Estate of McAllister v. U.S., No. 90-35184

CourtUnited States Courts of Appeals. United States Court of Appeals (9th Circuit)
Writing for the CourtBefore GOODWIN, THOMPSON and O'SCANNLAIN; O'SCANNLAIN
Citation942 F.2d 1473
PartiesESTATE OF William F. McALLISTER, Deceased; Sharon McAllister; Sean McAllister; and Lori McAllister, individually, Plaintiffs-Appellants, v. UNITED STATES of America, Defendant-Appellee.
Docket NumberNo. 90-35184
Decision Date28 August 1991

Page 1473

942 F.2d 1473
ESTATE OF William F. McALLISTER, Deceased; Sharon
McAllister; Sean McAllister; and Lori
McAllister, individually, Plaintiffs-Appellants,
v.
UNITED STATES of America, Defendant-Appellee.
No. 90-35184.
United States Court of Appeals,
Ninth Circuit.
Argued and Submitted March 12, 1991.
Decided Aug. 28, 1991.

Page 1474

L.E. Ashcroft, Rhoten, Speerstra, Rinehart & Ashcroft, Salem, Or., for plaintiffs-appellants.

Steven Bransdorfer, U.S. Dept. of Justice, Washington, D.C., for defendant-appellee.

Appeal from the United States District Court for the District of Oregon.

Before GOODWIN, THOMPSON and O'SCANNLAIN, Circuit Judges.

O'SCANNLAIN, Circuit Judge:

The estate and heirs of William McAllister appeal from the district court's dismissal of their wrongful-death action under the Feres doctrine. See Feres v. United States, 340 U.S. 135, 71 S.Ct. 153, 95 L.Ed. 152 (1950). We must affirm.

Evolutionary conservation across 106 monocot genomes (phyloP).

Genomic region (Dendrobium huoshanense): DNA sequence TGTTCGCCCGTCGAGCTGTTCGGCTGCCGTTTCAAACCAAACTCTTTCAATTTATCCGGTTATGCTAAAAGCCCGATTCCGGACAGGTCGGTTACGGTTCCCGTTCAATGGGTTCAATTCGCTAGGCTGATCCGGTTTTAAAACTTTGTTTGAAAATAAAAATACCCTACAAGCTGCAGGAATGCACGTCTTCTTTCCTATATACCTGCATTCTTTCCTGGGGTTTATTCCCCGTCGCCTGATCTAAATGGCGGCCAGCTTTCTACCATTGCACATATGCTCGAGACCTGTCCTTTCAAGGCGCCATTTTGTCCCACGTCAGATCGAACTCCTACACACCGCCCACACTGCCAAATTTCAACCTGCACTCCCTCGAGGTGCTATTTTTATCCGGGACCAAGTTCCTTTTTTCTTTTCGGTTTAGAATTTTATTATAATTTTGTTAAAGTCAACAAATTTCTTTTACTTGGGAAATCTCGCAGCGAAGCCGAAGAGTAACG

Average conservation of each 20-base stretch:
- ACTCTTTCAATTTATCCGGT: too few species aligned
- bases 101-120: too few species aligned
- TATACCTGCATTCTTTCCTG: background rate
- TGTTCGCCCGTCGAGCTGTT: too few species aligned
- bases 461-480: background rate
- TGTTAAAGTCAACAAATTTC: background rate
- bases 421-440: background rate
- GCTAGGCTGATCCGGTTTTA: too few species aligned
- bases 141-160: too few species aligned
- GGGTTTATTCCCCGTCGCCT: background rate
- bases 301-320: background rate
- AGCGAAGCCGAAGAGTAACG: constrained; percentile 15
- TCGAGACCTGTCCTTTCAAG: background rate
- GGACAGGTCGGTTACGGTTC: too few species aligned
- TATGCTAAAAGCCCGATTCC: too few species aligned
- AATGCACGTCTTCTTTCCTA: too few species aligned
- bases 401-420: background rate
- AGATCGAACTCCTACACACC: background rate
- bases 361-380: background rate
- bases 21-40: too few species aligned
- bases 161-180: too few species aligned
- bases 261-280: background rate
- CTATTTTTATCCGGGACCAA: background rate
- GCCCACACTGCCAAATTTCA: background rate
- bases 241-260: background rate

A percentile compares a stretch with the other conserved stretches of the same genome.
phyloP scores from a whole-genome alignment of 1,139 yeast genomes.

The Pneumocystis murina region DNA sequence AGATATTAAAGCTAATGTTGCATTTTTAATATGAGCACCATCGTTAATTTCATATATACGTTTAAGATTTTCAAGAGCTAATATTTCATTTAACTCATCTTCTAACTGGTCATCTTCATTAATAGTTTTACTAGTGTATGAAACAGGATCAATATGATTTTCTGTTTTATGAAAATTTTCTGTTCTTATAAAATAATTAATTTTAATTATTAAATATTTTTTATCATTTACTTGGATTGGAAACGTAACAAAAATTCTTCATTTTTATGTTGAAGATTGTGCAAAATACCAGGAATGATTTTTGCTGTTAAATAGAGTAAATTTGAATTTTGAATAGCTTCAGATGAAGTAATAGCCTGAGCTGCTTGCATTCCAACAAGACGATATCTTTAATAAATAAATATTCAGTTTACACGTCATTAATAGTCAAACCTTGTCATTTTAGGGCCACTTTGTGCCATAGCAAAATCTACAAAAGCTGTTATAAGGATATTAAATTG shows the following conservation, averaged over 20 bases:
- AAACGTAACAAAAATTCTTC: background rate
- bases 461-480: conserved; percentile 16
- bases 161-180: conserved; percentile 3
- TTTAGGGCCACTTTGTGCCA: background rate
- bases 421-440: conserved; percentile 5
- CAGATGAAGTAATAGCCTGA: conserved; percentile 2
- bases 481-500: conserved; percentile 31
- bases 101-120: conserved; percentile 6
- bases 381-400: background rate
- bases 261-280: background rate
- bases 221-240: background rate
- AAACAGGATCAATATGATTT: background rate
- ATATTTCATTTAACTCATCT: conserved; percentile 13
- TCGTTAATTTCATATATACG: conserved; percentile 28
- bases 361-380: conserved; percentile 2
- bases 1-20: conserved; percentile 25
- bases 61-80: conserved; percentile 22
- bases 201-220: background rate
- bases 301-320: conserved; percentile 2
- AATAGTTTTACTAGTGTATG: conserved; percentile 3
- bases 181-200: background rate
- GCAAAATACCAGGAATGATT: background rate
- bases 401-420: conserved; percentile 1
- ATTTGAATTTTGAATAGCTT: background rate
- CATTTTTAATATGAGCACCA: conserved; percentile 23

I

On New Year's Eve five years ago, Private Leon Tarver attacked, stabbed, and killed Lieutenant Colonel William McAllister near the Post Exchange ("PX") on the premises of the Presidio in San Francisco, California. 1 "It is undisputed that [Lieutenant Colonel] McAllister was off duty and not under [the] compulsion of [military] orders at the time of his death. He was not performing any military duties, was on personal business, and [was] in the process of leaving the base." Estate of McAllister v. United States, No. 89-6150 at 3 (D.Or. Dec. 6, 1989) (magistrate's findings and recommendation), adopted by No. 89-6150 (D.Or. Dec. 28, 1989) (order of dismissal).

At the time of the killing, Private Tarver, on the other hand, was under the government's care and supervision as a patient of the Letterman Army Hospital on the Presidio grounds. Tarver, who had been diagnosed while serving in Germany as a paranoid schizophrenic with potentially dangerous tendencies, had been assigned to the Letterman Hospital for treatment and evaluation in March 1986. Three months later, the Army reassigned Tarver to active duty in South Korea, but he was again diagnosed as schizophrenic and potentially dangerous and was transferred back to the Letterman Hospital in October 1986, where he remained through the date of the murder.